For the first two weeks, I sat around feeling guilty for not posting, worrying that I would never again have a readership, and oh-so-humbly imagining that people felt lost without accounts of my creative endeavors. (Well, the first two anyway...)
For the second two weeks, I enjoyed the freedom to pursue life without thinking about how things could be framed for a blog post!
My creative life has continued apace over the past month:
I participated in my one-and-only craft show of the year: the Artists United Multi-Media Festival held at the Performing Arts Complex in Wallingford, PA. I have had my work accepted for display at a local coffee shop (more about that later!). I have added homemade body wash to my DIY apothecary, which currently consists of elderberry syrup to fight colds and flu, as well as homemade deodorant.
I created a "spell book" to go along with my daughter's Hermione costume for Halloween, helped my mother move close by and get settled in to a new home, and have almost completed the hunt for the perfect Christmas present for everyone on my "nice list."
I continue to meet twice a month with my Living Stones Women's Ministry, every Thursday with my church's Women's Bible study group, and most Sunday evenings with our Youth Group for grades 6 to 12.
I've gone to Harry Potter Days in Chestnut Hill, PA, Trunk or Treat at my kids' school, and been a guest reader in my daughter's classroom. I enjoyed Thanksgiving dinner with my mother-in-law and the rest of the family at her assisted living facility, and still made a few favorite dishes (like pumpkin pie!) for us to enjoy at home.
And, I've been painting and gluing and paper-stitching up in Studio 791. (There will be more about that soon, too!)
|In Doylestown, PA.|
The building looks more like a castle, rising six stories, but giving the feeling of being even taller. It was built by historian, architect, builder, archaeologist, and tile-maker Henry C. Mercer, who lived until 1930.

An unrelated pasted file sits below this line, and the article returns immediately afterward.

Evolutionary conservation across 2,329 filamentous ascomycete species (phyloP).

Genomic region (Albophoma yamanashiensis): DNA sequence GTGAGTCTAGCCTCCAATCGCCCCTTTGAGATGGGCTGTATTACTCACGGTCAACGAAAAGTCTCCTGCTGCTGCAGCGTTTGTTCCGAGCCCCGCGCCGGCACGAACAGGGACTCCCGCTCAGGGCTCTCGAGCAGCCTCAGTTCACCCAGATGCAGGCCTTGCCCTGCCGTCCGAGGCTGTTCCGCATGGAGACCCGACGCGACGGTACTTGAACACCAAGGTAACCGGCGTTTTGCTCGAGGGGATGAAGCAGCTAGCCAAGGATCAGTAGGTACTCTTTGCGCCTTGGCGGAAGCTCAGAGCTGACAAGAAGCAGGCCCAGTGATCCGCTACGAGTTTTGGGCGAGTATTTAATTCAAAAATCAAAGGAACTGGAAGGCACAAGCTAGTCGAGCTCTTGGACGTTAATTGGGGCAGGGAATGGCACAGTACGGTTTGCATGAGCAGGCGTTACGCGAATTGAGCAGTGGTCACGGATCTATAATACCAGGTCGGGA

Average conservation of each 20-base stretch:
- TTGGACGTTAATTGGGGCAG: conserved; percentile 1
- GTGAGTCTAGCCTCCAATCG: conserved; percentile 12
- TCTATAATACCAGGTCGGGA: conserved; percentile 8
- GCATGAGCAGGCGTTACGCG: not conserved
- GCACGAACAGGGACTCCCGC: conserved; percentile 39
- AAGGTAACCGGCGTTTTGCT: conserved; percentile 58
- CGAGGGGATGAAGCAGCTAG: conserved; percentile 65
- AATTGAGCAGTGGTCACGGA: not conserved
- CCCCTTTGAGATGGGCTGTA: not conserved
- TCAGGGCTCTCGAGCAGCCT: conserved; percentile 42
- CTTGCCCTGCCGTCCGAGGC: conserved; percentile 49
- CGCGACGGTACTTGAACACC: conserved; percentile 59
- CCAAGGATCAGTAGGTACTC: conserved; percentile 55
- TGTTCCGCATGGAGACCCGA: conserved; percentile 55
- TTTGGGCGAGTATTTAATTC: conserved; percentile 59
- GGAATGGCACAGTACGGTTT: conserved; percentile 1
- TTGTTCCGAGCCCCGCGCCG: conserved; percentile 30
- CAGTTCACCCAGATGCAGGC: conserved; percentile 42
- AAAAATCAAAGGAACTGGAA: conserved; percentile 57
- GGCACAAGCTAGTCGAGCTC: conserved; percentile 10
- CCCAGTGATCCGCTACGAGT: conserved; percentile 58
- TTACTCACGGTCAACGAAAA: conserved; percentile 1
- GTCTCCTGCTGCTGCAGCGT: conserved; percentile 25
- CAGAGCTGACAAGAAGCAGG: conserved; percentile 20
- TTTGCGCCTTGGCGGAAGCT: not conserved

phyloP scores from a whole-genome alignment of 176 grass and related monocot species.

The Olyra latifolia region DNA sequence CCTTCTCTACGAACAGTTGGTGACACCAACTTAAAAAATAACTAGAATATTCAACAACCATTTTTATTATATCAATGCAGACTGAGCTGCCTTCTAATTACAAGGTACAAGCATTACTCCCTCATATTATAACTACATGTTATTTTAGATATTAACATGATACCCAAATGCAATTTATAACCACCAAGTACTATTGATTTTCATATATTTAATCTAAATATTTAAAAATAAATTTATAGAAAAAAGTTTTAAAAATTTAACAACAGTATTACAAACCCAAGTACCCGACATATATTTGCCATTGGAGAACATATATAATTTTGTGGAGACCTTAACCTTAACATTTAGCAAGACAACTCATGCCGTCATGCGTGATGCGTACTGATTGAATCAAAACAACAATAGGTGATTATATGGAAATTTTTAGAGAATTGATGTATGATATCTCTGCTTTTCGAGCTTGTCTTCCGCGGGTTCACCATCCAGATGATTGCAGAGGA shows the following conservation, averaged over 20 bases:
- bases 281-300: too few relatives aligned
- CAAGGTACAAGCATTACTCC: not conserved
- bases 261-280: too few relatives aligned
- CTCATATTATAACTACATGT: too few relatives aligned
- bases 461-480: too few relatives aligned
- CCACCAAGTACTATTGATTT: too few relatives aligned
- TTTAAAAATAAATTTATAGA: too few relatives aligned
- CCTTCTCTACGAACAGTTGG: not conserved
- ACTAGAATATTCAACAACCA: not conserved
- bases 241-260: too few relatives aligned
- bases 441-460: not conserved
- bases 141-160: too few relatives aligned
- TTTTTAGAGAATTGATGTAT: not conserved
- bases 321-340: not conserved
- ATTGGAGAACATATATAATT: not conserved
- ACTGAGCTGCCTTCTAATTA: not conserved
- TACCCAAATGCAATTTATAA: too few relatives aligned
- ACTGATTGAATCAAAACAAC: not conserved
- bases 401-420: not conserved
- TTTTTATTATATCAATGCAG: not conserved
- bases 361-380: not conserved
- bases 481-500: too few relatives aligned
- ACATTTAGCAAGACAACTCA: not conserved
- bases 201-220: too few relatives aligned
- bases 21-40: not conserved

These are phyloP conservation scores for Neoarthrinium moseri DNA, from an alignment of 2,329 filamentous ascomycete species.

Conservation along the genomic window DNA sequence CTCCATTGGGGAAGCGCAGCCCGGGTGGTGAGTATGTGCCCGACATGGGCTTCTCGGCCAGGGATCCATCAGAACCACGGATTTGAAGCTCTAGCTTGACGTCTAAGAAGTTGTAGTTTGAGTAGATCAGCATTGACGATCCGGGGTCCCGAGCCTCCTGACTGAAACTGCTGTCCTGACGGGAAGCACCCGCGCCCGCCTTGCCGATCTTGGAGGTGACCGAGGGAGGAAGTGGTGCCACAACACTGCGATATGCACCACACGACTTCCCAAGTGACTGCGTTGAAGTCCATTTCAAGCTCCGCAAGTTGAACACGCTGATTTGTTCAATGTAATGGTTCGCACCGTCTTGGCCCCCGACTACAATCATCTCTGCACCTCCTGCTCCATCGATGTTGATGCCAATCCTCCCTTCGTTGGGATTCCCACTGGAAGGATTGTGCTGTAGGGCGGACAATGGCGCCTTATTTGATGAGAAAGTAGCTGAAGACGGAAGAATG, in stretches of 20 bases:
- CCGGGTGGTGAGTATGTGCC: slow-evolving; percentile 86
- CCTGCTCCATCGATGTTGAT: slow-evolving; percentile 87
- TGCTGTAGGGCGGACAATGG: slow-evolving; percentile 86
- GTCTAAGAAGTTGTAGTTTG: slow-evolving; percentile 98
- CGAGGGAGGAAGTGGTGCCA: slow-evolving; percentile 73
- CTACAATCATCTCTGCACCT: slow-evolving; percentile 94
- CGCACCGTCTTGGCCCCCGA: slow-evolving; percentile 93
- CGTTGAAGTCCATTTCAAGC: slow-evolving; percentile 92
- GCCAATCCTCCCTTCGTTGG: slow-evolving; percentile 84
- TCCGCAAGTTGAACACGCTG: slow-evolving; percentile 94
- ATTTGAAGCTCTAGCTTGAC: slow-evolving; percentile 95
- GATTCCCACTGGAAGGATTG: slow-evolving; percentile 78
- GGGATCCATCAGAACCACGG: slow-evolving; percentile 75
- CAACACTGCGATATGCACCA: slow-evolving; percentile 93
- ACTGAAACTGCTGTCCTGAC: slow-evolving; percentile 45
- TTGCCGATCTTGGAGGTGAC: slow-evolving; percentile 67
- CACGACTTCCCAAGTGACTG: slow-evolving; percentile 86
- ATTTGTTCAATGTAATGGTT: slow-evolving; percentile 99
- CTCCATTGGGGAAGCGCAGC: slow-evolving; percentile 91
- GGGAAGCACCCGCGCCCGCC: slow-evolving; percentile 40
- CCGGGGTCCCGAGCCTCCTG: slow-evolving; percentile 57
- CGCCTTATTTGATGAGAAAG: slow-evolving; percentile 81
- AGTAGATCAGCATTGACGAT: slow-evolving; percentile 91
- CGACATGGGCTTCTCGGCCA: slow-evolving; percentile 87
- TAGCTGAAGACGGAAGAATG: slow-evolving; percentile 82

|A peek into the candle-making alcove of the museum|
According to the official museum web site, Mercer gathered almost 30,000 items and created his own system for organizing and categorizing them. He built the concrete castle known as the Mercer Museum in 1916. Remarkably, he didn't just have the idea for the museum, but he built it himself with the help of eight day laborers and a horse!
|A view from the ground level of the central atrium. Notice the stacked up |
full-sized wagons that look so small on the left,
and the huge boats and sleigh suspended on the right.
|A view from a few stories up, now looking down into the boats and wagons.|
Visitors take stairs to wind their way around every level, peering into windowed rooms--what the web site aptly calls "a warren of alcoves, niches, and rooms according to Mercer's classifications"--to see hand tools related to medicine, candle making, tin-smithing, printing, dairying, hat-making, clock-making, shoe-making, needlework, and dozens of other enterprises that supported daily life in the 19th century and earlier.
|I know that a lot of you love those printers' trays as much as I do!|
As one of the many placards around the museum explains it:
"Henry Mercer was one of the first to recognize that today's junk becomes tomorrow's historical artifact. He knew that every object represented some human value or activity, and believed that traditional historians had overlooked objects in their study of the past...Mercer saw that ordinary people also made history in their everyday lives. Such anonymous history might be better understood through the tools and products they made and used."
|A really surreal feature is the collection of chairs and cradles |
suspended from the ceiling six stories up!